Understanding ISP Feedback Loops

spam-warningEvery email marketer needs a strategy for dealing with spam reports. No matter how well your business is run or how great your products are, some email recipients are bound to mistake your messages for spam. Getting labeled as a spammer can be the kiss of death for an online business, so how you handle those spam reports can make all the difference.

One powerful tool for email marketers is the ISP feedback loop (FBL). Feedback loops help you learn more about the users who marked your messages as spam. Marketers can in turn use that valuable information to clean up your lists, reduce your bounce rate and improve your delivery for future campaigns.

If you even suspect you have a problem with spam reports, it is a good idea to sign up for the ISP’s feedback loops. Even if you are 100% sure that you are doing everything right, it never hurts to have more information.

What is the ISP Feedback Loop?

Feedback loops are services offered free of charge by all major ISPs. These feedback loops let senders know when one of their recipients complains about the email message they have received. Signing up for an ISP’s feedback loop is typically easy. All you need is the IP address, the list of domains you want to subscribe to, a valid email address and complete contact information.

You will also need to provide information about the number of messages you send during a typical day, week or month, along with the type of content you provide. Most ISPs will also need the URL of your opt-in page and information about your single or double opt-in process.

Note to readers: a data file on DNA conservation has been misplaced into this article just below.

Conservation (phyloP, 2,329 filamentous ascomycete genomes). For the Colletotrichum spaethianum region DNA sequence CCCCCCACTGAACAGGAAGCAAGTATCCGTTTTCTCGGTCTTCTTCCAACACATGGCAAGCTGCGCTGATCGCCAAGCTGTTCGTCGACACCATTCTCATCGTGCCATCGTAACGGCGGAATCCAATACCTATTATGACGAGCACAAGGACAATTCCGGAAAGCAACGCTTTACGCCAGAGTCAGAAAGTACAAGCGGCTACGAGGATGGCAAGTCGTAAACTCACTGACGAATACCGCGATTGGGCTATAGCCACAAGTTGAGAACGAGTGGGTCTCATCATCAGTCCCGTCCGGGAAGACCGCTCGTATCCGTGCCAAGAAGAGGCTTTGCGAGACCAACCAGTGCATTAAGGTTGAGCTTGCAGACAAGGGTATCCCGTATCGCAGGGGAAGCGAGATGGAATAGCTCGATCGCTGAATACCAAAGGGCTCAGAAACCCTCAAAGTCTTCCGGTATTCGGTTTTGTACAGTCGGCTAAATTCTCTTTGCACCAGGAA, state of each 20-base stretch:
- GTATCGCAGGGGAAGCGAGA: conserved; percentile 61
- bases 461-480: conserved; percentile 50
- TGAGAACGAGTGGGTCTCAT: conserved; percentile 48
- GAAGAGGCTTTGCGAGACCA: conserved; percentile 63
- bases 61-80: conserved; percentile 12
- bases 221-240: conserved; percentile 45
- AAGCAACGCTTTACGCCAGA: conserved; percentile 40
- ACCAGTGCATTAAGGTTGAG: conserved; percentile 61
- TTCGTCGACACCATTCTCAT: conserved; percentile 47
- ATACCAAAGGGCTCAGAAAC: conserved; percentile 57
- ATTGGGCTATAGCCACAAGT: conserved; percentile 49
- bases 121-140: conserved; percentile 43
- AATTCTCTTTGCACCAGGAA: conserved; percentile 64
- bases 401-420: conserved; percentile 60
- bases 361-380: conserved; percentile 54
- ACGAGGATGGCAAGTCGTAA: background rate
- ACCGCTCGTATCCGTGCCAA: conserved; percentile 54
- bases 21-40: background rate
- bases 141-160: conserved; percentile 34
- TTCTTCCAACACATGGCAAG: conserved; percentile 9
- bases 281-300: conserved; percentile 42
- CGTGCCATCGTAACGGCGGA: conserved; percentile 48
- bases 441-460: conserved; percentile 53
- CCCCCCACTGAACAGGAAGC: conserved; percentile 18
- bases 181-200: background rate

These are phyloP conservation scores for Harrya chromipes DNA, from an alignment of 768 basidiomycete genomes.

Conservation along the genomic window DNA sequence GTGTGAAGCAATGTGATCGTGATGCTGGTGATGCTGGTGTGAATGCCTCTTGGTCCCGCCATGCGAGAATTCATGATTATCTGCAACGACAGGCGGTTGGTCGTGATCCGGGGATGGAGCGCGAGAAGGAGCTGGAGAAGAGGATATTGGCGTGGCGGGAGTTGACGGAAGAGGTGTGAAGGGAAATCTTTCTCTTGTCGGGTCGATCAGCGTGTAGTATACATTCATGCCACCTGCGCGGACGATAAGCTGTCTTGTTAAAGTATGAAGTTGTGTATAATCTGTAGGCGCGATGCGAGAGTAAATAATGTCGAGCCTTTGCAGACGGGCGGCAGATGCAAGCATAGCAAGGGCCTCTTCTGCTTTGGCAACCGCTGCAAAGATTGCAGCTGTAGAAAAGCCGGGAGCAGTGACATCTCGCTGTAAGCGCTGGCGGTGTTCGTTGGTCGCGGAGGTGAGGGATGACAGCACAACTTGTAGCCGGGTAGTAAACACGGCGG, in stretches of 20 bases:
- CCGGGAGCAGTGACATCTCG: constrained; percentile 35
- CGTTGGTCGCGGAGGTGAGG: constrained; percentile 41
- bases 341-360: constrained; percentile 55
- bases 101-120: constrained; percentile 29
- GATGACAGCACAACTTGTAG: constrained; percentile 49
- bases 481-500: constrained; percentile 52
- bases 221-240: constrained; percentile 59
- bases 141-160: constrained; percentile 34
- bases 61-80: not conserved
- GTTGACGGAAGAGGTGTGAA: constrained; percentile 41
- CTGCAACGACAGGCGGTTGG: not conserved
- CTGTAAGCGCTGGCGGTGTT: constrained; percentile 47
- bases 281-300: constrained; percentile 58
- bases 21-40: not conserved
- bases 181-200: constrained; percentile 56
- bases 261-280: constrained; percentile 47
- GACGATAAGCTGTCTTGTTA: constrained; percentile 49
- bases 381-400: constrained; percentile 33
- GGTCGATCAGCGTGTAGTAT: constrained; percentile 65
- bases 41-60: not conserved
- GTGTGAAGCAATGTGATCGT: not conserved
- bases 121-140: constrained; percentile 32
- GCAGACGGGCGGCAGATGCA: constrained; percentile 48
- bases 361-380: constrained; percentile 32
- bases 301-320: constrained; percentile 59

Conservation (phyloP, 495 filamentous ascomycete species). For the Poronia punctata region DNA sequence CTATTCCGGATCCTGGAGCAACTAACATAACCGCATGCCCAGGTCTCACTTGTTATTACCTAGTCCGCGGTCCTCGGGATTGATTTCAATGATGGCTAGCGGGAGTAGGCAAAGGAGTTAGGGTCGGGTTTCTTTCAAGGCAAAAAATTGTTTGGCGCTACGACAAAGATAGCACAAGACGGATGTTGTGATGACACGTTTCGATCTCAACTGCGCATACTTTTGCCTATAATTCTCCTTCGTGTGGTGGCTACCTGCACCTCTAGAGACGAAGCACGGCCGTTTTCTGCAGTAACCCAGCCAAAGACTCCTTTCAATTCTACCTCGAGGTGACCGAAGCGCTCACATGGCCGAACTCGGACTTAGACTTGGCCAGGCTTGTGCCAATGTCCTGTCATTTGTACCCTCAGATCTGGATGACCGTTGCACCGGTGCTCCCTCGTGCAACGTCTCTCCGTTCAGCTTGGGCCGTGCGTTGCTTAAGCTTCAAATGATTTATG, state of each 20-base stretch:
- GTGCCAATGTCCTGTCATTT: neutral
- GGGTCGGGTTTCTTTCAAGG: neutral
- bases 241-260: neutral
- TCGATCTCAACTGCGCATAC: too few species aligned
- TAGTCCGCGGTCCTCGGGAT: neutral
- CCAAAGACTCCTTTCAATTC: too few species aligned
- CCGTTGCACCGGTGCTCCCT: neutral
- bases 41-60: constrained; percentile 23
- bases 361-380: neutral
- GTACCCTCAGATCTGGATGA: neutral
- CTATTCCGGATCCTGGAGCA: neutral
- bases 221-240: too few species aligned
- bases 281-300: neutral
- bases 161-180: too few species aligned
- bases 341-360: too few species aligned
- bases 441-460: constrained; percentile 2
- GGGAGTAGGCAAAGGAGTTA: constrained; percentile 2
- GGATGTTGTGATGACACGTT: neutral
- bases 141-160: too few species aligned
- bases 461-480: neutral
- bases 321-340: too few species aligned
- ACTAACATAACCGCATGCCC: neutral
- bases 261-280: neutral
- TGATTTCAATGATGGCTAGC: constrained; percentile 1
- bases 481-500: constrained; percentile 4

List of feedback loop links for most popular ISPs

(source: Anti-Spam Research Group)

Why is the Feedback Loop Process Important?
The feedback loop process provided by ISPs can be a valuable learning tool for any email marketer. Since most email providers offer a feedback loop, there is really no excuse for not signing up. Gmail was previously the only ISP to not offer a feedback loop, but that is changing. Gmail now offers a kind of feedback loop, although the process is a bit different than competing email providers’.

Gmail does not allow single senders to receive traditional feedback loops like other ISPs. However, senders can receive a kind of feedback loop by implementing the “List Unsubscribe” function, which will allow recipients to report spam and unsubscribes from an email list. In this case, each time a user reports an email as spam, Google will send an email notification to the sender so he can remove that address from the list.

When you sign up for an ISP’s feedback loop, you can gather valuable information about who marked your messages as spam. You can use that information to spot patterns, identify those email addresses and keep your list as clean as possible. You should be evaluating and cleaning your list on a regular basis anyway. The ISP feedback loop makes that process easier.

How Can Feedback Loops Help Email Marketers?
Every email marketer needs to be proactive about spam reports. A high number of spam reports coming from your IP address could get your site blacklisted and put you out of business. By identifying spam reports and dealing with them immediately, email marketers can preserve their online reputations and avoid permanent damage.

The ISP feedback loop provides a way for email marketers to spot problems early, before they get out of control. The information you gather through the feedback loop process can help you clean up your list and make subsequent email campaigns more successful and less prone to spam reports.

In case you are using  a professional SMTP service (e.g. our partner turboSMTP) you will not need to sign up for ISPs feedback loops because all abuse complaints will be forwarded to them and added to a Suppression List to ensure end users do not receive any further emails from you.

Taking a proactive approach is an excellent way to stay on top of your spam issues and keep your lists as clean as possible.

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